[1802] - Peace of Amiens, bringing a temporary respite to the war between France and Britain (until May 1803)

The Peace of Amiens brought a temporary respite to the French Revolutionary Wars. It was marked by the signing of the Treaty of Amiens by Joseph Bonaparte (the elder brother of Napoleon) and the Marquess Cornwallis on 25 March 1802. It thus signalled the end of the War of the Second Coalition, which had been waged against France since 1798. Now isolated from her allies, Britain was required to formally recognize the French Republic, to restore its recent territorial conquests to France, Spain and Holland, to evacuate Malta, and to withdraw from other Mediterranean ports. The signing of the peace treaty was greeted by celebrations in Britain, and thousands of visitors flocked to Paris throughout the following year, including J. M. W. Turner, William Hazlitt, Maria Edgeworth and Frances Burney.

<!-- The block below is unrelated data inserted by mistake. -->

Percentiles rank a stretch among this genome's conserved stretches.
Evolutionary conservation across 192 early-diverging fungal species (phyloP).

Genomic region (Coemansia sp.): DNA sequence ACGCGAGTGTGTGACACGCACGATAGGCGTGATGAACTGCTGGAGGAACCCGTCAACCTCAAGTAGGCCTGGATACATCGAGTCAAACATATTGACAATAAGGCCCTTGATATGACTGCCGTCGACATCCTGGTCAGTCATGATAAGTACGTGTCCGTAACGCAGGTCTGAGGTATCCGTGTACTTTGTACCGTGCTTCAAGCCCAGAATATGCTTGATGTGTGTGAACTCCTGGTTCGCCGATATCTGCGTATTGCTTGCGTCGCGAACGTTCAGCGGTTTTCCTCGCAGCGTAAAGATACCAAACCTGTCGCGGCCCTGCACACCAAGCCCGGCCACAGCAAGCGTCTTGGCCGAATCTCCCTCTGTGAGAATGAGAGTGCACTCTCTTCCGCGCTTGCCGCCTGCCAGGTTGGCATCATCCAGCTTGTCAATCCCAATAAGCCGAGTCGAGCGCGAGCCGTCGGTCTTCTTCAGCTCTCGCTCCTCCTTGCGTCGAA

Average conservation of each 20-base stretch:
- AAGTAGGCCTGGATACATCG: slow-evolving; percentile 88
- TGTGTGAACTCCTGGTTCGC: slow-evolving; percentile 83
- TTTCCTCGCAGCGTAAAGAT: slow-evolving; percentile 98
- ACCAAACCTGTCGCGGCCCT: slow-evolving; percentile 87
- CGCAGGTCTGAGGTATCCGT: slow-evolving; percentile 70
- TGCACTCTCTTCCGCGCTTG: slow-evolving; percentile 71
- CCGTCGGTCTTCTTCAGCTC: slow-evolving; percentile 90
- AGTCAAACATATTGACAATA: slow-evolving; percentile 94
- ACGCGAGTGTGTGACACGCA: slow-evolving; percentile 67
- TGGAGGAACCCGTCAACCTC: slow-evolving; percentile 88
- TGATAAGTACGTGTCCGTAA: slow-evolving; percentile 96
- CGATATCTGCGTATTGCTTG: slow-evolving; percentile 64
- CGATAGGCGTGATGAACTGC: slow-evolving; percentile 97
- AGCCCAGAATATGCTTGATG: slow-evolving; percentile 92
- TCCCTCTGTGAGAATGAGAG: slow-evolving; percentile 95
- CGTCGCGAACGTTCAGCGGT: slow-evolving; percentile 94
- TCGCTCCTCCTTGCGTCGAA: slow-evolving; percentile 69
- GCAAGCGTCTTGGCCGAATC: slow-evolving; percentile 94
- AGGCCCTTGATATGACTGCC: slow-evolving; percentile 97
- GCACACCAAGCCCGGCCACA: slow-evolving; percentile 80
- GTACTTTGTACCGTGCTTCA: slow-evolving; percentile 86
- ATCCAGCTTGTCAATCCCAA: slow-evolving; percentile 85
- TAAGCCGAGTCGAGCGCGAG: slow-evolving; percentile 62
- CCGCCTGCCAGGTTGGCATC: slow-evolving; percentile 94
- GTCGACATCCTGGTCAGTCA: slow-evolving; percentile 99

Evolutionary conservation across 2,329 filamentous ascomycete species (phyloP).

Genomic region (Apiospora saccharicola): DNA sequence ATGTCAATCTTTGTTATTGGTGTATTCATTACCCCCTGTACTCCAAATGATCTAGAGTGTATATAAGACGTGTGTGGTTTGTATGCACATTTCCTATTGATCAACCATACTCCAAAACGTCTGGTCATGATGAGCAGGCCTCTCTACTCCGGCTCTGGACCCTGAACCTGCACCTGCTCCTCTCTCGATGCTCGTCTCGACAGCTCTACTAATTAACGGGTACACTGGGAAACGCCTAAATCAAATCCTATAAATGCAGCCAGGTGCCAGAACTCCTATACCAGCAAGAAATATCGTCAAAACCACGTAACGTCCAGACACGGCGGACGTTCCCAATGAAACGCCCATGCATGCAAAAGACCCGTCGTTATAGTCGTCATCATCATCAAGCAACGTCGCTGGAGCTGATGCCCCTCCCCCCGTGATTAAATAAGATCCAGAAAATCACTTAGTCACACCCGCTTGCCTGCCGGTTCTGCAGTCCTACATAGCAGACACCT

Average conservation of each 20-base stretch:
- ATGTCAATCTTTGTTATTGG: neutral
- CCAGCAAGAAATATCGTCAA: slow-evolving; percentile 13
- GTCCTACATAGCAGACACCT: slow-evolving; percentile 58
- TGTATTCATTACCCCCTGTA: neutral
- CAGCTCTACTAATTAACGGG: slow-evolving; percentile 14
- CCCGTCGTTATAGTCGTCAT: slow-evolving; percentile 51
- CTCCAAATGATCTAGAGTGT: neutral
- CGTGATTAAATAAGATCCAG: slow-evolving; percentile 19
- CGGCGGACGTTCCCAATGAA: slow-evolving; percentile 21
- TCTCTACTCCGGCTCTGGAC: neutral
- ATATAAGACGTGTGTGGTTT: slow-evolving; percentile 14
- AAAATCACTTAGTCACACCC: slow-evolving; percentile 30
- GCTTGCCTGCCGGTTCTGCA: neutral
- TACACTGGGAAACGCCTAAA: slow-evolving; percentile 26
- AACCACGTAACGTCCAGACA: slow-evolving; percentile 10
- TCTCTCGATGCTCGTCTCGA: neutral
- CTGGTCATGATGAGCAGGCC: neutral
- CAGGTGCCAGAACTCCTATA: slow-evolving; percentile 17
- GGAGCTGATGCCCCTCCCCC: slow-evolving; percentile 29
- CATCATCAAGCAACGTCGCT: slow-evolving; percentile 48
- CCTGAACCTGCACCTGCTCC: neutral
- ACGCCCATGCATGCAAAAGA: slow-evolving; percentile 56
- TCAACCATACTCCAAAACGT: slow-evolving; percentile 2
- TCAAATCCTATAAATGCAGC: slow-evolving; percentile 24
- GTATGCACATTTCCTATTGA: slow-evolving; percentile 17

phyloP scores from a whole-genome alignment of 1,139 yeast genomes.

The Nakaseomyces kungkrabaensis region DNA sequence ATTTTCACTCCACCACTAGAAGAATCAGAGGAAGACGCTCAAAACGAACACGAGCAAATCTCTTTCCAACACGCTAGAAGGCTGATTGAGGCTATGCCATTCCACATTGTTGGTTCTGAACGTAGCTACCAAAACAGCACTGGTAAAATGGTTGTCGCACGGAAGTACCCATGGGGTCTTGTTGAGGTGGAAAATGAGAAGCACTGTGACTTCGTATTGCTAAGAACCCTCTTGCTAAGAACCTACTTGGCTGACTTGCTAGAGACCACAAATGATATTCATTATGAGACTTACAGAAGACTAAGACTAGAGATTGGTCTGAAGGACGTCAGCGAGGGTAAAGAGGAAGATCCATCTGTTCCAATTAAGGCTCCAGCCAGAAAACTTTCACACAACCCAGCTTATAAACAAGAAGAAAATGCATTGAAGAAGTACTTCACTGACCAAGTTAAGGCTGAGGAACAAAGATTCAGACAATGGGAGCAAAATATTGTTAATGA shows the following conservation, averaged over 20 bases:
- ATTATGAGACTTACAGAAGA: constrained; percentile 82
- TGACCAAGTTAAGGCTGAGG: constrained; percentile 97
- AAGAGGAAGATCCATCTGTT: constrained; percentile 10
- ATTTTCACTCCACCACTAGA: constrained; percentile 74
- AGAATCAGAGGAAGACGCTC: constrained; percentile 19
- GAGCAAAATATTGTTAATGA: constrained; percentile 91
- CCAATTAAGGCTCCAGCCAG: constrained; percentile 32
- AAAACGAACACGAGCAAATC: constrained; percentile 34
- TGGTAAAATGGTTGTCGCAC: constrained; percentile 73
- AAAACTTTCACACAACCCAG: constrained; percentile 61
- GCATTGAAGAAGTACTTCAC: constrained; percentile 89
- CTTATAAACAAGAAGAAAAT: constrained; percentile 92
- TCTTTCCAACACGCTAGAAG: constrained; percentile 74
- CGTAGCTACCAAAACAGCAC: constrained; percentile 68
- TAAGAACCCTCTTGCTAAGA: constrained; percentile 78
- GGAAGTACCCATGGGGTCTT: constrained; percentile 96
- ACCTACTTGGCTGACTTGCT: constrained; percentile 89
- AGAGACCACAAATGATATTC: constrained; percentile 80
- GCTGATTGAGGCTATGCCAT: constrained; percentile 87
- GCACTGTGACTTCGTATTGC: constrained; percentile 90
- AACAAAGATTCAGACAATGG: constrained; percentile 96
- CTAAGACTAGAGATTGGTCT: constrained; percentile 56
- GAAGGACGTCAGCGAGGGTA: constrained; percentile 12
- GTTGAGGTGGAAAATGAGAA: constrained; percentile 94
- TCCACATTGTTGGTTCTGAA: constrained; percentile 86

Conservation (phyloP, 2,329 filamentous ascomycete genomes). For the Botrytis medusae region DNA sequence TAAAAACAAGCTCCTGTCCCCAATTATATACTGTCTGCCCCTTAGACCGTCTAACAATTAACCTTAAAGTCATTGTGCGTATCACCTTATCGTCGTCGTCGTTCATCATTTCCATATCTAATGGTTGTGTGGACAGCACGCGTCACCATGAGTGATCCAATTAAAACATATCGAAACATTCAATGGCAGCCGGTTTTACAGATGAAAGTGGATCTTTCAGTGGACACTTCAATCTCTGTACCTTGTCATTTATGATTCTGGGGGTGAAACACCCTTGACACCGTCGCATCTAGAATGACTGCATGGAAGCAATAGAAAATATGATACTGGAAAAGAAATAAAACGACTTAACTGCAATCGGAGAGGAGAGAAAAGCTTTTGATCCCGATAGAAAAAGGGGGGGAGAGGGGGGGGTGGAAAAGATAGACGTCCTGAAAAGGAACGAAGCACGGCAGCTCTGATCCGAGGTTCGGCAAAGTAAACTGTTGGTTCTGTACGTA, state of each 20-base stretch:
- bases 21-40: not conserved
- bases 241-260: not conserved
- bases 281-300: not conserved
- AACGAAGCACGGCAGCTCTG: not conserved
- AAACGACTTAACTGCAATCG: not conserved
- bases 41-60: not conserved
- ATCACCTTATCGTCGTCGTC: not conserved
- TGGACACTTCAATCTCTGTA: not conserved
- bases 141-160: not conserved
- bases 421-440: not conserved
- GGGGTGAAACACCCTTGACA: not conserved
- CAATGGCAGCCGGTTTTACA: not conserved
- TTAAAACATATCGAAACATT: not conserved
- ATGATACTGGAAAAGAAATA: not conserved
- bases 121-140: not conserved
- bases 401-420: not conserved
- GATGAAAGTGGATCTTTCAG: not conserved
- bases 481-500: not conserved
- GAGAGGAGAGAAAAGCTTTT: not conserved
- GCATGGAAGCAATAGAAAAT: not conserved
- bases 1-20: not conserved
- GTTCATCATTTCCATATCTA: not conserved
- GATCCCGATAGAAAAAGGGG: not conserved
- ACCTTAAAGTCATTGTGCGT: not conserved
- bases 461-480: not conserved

Cornwallis, however, was deeply uncomfortable with the terms of the agreement. Others also began to voice their objections. As a result, both France and Britain refused to remove troops from the territories they had agreed to evacuate: France continued to occupy the Batavian Republic (Netherlands), and Britain kept its troops in Egypt and Malta. As relations between the two countries continued to deteriorate in the spring of 1803, Britain declared war on France on 18 May.

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